One complaint I’ve read about Red switches is that they activate too easily, given that they have no bump and low actuation force, and this leads to false keystrokes. After testing both Brown switches and Red switches extensively, by playing the same games and typing the same copy over and over, for me this was not an issue.
My conclusion: the tactile bump in the Brown switches didn’t provide meaningful value, due to its early placement in the keypress and how subtle the bump is.
I prefer Red switches over Brown as they provide a much more fluid feel.
Comparing the O-Rings
WASD Keyboards was kind enough to send me two sets of O-rings to test with.
In a nutshell, the Blue O-rings are thicker than the Red ones (0.4mm vs 0.2mm).
O-rings offer several practical benefits:
- They reduce noise significantly
- They provide cushion when you bottom-out
- They reduce travel distance (more on this below)
It was trivial installing the O-rings. Each O-ring has a natural tendency to roll one way or the other, so you want to keep that in mind when rolling an O-ring onto a key.
The following photo gives you an idea of the relative travel distance of switches with Red and Blue O-rings:
If you look at the right-most panel, you can see that the travel distance with a Blue O-ring is slightly shorter than a Red O-ring, which is what we’d expect given that Red O-rings reduce travel by 0.2mm and Blue O-rings reduce travel by 0.4mm.
So which O-ring color is better?
Some gamers say that the Blue O-rings ruin the feel of the keypress, especially for Brown switches. I disagree. As I mentioned earlier, the actuation point for Cherry MX switches is halfway into the keypress – regardless of switch color – so you have lots of meaningless travel until the key bottoms out. By installing an O-ring, you reduce that wasteful travel distance. In the case of Brown switches, the tactile bump occurs before the actuation point and therefore well ahead of bottoming out even with Blue O-rings.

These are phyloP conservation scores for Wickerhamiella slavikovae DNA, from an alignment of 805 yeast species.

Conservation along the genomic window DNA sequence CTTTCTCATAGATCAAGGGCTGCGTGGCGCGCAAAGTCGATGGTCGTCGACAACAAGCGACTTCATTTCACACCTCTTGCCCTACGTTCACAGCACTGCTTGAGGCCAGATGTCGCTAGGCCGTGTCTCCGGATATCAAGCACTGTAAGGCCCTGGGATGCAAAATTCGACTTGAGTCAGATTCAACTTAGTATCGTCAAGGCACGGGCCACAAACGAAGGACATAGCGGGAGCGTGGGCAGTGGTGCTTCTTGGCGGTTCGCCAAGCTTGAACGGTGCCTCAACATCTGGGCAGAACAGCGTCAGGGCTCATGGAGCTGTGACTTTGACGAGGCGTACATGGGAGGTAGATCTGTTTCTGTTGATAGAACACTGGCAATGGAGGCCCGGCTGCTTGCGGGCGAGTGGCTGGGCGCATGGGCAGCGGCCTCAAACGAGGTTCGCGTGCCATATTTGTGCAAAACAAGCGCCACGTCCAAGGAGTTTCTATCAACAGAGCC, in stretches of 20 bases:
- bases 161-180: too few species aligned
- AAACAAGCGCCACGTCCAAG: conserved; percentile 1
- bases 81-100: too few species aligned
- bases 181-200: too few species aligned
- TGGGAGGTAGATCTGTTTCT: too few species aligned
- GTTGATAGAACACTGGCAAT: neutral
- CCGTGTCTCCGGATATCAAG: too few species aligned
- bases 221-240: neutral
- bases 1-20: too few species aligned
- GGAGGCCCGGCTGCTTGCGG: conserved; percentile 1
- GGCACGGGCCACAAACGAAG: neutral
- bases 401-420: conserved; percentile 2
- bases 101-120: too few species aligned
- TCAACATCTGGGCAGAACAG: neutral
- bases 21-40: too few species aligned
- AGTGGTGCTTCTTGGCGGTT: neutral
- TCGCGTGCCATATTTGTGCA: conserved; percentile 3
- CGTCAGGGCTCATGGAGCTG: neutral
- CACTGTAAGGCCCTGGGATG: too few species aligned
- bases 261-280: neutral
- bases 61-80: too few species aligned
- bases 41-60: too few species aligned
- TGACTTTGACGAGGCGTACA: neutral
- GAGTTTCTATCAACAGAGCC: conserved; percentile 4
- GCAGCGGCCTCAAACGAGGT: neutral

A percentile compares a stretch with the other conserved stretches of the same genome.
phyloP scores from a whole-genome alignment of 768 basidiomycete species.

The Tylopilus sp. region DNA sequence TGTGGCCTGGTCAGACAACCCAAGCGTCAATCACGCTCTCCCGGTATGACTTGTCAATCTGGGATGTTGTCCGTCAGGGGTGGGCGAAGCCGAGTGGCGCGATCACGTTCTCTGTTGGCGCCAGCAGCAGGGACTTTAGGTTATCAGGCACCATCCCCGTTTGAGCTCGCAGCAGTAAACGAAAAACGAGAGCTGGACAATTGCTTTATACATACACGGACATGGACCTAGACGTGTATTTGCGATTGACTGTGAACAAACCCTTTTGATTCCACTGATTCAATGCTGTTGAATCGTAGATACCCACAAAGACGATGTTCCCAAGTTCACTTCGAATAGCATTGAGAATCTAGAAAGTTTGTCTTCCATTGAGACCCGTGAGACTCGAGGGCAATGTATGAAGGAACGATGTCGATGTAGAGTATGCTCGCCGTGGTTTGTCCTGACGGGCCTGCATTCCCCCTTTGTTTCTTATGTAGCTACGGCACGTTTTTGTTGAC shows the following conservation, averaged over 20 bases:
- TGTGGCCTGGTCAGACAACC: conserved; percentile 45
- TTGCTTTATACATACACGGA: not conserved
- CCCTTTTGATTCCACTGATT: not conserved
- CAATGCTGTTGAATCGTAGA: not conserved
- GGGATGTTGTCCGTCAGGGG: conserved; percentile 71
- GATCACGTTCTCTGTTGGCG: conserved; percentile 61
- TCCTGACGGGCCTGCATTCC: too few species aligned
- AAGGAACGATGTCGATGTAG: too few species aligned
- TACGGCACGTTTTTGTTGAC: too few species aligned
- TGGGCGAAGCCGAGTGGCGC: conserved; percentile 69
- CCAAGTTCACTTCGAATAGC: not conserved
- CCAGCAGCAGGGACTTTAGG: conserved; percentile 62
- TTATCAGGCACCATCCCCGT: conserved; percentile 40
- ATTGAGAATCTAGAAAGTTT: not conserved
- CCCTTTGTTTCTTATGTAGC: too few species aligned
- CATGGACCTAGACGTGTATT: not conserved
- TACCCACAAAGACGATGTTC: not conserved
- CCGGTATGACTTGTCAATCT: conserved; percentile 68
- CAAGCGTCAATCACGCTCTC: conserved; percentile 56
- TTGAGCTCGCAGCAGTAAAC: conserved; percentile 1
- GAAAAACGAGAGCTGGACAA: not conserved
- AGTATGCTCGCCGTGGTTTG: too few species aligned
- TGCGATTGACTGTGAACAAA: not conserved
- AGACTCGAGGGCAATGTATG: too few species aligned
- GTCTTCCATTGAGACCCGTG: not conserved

My conclusion: Cherry MX switches work meaningfully better with O-rings, and Blue O-rings provide more cushion and reduce more wasteful travel as compared to Red O-rings.
I kept the keyboard with Red switches (CM Storm QuickFire Rapid keyboard) and Blue O-rings (manufactured by WASD Keyboards). Almost half a year has passed, and this setup has worked extremely well for gaming and typing. My fingers don’t get fatigued, the noise level is acceptable, and the keys feel very responsive.
It was definitely worthwhile to do the hands-on testing, because if I had simply listened to what others had written, I’d have made the wrong selection of colors for both the Cherry MX switches and the O-rings.
From the reviews and forums I’ve read, the CM Storm QuickFire keyboard is the best-value mechanical Cherry MX keyboard on the market, especially with a price point of under $100 USD. I highly recommend it based on my experience.
If you’ve tested different switch colors and different O-ring colors, I’d love to hear your take on them.
UPDATE (2015/01/04): based on this thread in the MechanicalKeyboards sub-Reddit, it looks like I’m not alone in the opinion that Brown switches are overrated.